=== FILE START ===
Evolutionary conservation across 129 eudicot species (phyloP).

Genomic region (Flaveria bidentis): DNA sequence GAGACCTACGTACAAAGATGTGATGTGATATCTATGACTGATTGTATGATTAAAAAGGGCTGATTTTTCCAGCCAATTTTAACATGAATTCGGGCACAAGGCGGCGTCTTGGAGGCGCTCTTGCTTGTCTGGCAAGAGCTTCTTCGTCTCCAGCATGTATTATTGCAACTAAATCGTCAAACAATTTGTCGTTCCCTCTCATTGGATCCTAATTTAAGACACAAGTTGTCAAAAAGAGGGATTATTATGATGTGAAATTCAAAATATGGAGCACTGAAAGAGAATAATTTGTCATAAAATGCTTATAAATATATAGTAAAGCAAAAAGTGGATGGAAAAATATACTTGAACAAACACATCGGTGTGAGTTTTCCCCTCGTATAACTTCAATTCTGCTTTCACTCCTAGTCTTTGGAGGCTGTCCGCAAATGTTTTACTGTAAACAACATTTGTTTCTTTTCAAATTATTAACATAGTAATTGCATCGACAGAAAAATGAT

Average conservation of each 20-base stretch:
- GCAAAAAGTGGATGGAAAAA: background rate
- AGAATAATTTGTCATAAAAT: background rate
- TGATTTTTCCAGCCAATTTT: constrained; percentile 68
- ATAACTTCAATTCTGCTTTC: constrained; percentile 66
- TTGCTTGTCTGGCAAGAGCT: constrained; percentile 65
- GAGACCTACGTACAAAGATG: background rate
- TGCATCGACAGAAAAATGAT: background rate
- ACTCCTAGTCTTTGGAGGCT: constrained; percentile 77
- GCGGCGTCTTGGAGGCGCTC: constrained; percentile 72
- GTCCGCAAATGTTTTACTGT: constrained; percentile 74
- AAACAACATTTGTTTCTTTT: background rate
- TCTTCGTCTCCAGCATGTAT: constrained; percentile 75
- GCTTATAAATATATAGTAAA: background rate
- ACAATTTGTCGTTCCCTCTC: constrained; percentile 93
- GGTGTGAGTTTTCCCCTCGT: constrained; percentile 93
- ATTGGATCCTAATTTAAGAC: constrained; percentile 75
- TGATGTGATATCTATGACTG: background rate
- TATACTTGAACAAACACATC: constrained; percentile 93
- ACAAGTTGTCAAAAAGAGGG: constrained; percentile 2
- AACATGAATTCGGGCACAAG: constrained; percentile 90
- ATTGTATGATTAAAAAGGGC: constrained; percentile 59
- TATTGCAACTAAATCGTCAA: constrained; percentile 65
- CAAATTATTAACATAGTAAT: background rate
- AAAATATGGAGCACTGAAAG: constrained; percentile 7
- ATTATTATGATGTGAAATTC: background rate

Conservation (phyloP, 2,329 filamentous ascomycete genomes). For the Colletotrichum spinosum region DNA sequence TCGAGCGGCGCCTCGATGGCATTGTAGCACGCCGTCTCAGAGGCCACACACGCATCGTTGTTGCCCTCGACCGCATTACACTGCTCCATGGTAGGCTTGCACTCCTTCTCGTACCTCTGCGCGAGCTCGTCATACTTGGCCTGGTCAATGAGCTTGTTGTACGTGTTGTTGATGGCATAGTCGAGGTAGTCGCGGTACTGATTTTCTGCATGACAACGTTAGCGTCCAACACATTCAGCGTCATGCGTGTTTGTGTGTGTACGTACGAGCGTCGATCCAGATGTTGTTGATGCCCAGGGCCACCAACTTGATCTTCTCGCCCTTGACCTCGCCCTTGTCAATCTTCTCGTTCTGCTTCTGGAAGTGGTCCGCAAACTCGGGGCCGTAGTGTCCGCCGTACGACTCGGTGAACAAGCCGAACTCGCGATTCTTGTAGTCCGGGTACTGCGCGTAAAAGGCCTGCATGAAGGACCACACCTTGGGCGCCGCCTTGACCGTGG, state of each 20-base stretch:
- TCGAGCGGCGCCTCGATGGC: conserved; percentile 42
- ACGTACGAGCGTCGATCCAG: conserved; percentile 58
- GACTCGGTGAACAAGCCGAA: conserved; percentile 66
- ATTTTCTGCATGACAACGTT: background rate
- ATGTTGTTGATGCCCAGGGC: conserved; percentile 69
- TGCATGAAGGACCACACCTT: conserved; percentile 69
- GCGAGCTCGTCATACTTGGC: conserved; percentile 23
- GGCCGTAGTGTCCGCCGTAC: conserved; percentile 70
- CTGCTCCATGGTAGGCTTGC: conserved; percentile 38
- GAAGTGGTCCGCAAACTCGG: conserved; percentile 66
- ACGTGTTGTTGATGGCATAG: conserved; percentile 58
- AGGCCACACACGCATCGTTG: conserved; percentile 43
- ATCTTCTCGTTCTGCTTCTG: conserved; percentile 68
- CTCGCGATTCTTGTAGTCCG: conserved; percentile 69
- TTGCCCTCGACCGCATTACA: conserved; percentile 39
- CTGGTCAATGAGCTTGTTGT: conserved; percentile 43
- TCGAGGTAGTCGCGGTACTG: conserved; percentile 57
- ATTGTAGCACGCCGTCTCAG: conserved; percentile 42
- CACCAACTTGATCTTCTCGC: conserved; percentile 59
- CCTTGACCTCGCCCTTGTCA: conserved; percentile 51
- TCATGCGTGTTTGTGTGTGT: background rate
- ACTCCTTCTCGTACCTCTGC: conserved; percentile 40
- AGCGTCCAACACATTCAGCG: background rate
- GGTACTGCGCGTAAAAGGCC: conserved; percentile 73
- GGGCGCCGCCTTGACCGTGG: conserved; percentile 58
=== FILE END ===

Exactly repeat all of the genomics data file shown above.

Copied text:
Evolutionary conservation across 129 eudicot species (phyloP).

Genomic region (Flaveria bidentis): DNA sequence GAGACCTACGTACAAAGATGTGATGTGATATCTATGACTGATTGTATGATTAAAAAGGGCTGATTTTTCCAGCCAATTTTAACATGAATTCGGGCACAAGGCGGCGTCTTGGAGGCGCTCTTGCTTGTCTGGCAAGAGCTTCTTCGTCTCCAGCATGTATTATTGCAACTAAATCGTCAAACAATTTGTCGTTCCCTCTCATTGGATCCTAATTTAAGACACAAGTTGTCAAAAAGAGGGATTATTATGATGTGAAATTCAAAATATGGAGCACTGAAAGAGAATAATTTGTCATAAAATGCTTATAAATATATAGTAAAGCAAAAAGTGGATGGAAAAATATACTTGAACAAACACATCGGTGTGAGTTTTCCCCTCGTATAACTTCAATTCTGCTTTCACTCCTAGTCTTTGGAGGCTGTCCGCAAATGTTTTACTGTAAACAACATTTGTTTCTTTTCAAATTATTAACATAGTAATTGCATCGACAGAAAAATGAT

Average conservation of each 20-base stretch:
- GCAAAAAGTGGATGGAAAAA: background rate
- AGAATAATTTGTCATAAAAT: background rate
- TGATTTTTCCAGCCAATTTT: constrained; percentile 68
- ATAACTTCAATTCTGCTTTC: constrained; percentile 66
- TTGCTTGTCTGGCAAGAGCT: constrained; percentile 65
- GAGACCTACGTACAAAGATG: background rate
- TGCATCGACAGAAAAATGAT: background rate
- ACTCCTAGTCTTTGGAGGCT: constrained; percentile 77
- GCGGCGTCTTGGAGGCGCTC: constrained; percentile 72
- GTCCGCAAATGTTTTACTGT: constrained; percentile 74
- AAACAACATTTGTTTCTTTT: background rate
- TCTTCGTCTCCAGCATGTAT: constrained; percentile 75
- GCTTATAAATATATAGTAAA: background rate
- ACAATTTGTCGTTCCCTCTC: constrained; percentile 93
- GGTGTGAGTTTTCCCCTCGT: constrained; percentile 93
- ATTGGATCCTAATTTAAGAC: constrained; percentile 75
- TGATGTGATATCTATGACTG: background rate
- TATACTTGAACAAACACATC: constrained; percentile 93
- ACAAGTTGTCAAAAAGAGGG: constrained; percentile 2
- AACATGAATTCGGGCACAAG: constrained; percentile 90
- ATTGTATGATTAAAAAGGGC: constrained; percentile 59
- TATTGCAACTAAATCGTCAA: constrained; percentile 65
- CAAATTATTAACATAGTAAT: background rate
- AAAATATGGAGCACTGAAAG: constrained; percentile 7
- ATTATTATGATGTGAAATTC: background rate

Conservation (phyloP, 2,329 filamentous ascomycete genomes). For the Colletotrichum spinosum region DNA sequence TCGAGCGGCGCCTCGATGGCATTGTAGCACGCCGTCTCAGAGGCCACACACGCATCGTTGTTGCCCTCGACCGCATTACACTGCTCCATGGTAGGCTTGCACTCCTTCTCGTACCTCTGCGCGAGCTCGTCATACTTGGCCTGGTCAATGAGCTTGTTGTACGTGTTGTTGATGGCATAGTCGAGGTAGTCGCGGTACTGATTTTCTGCATGACAACGTTAGCGTCCAACACATTCAGCGTCATGCGTGTTTGTGTGTGTACGTACGAGCGTCGATCCAGATGTTGTTGATGCCCAGGGCCACCAACTTGATCTTCTCGCCCTTGACCTCGCCCTTGTCAATCTTCTCGTTCTGCTTCTGGAAGTGGTCCGCAAACTCGGGGCCGTAGTGTCCGCCGTACGACTCGGTGAACAAGCCGAACTCGCGATTCTTGTAGTCCGGGTACTGCGCGTAAAAGGCCTGCATGAAGGACCACACCTTGGGCGCCGCCTTGACCGTGG, state of each 20-base stretch:
- TCGAGCGGCGCCTCGATGGC: conserved; percentile 42
- ACGTACGAGCGTCGATCCAG: conserved; percentile 58
- GACTCGGTGAACAAGCCGAA: conserved; percentile 66
- ATTTTCTGCATGACAACGTT: background rate
- ATGTTGTTGATGCCCAGGGC: conserved; percentile 69
- TGCATGAAGGACCACACCTT: conserved; percentile 69
- GCGAGCTCGTCATACTTGGC: conserved; percentile 23
- GGCCGTAGTGTCCGCCGTAC: conserved; percentile 70
- CTGCTCCATGGTAGGCTTGC: conserved; percentile 38
- GAAGTGGTCCGCAAACTCGG: conserved; percentile 66
- ACGTGTTGTTGATGGCATAG: conserved; percentile 58
- AGGCCACACACGCATCGTTG: conserved; percentile 43
- ATCTTCTCGTTCTGCTTCTG: conserved; percentile 68
- CTCGCGATTCTTGTAGTCCG: conserved; percentile 69
- TTGCCCTCGACCGCATTACA: conserved; percentile 39
- CTGGTCAATGAGCTTGTTGT: conserved; percentile 43
- TCGAGGTAGTCGCGGTACTG: conserved; percentile 57
- ATTGTAGCACGCCGTCTCAG: conserved; percentile 42
- CACCAACTTGATCTTCTCGC: conserved; percentile 59
- CCTTGACCTCGCCCTTGTCA: conserved; percentile 51
- TCATGCGTGTTTGTGTGTGT: background rate
- ACTCCTTCTCGTACCTCTGC: conserved; percentile 40
- AGCGTCCAACACATTCAGCG: background rate
- GGTACTGCGCGTAAAAGGCC: conserved; percentile 73
- GGGCGCCGCCTTGACCGTGG: conserved; percentile 58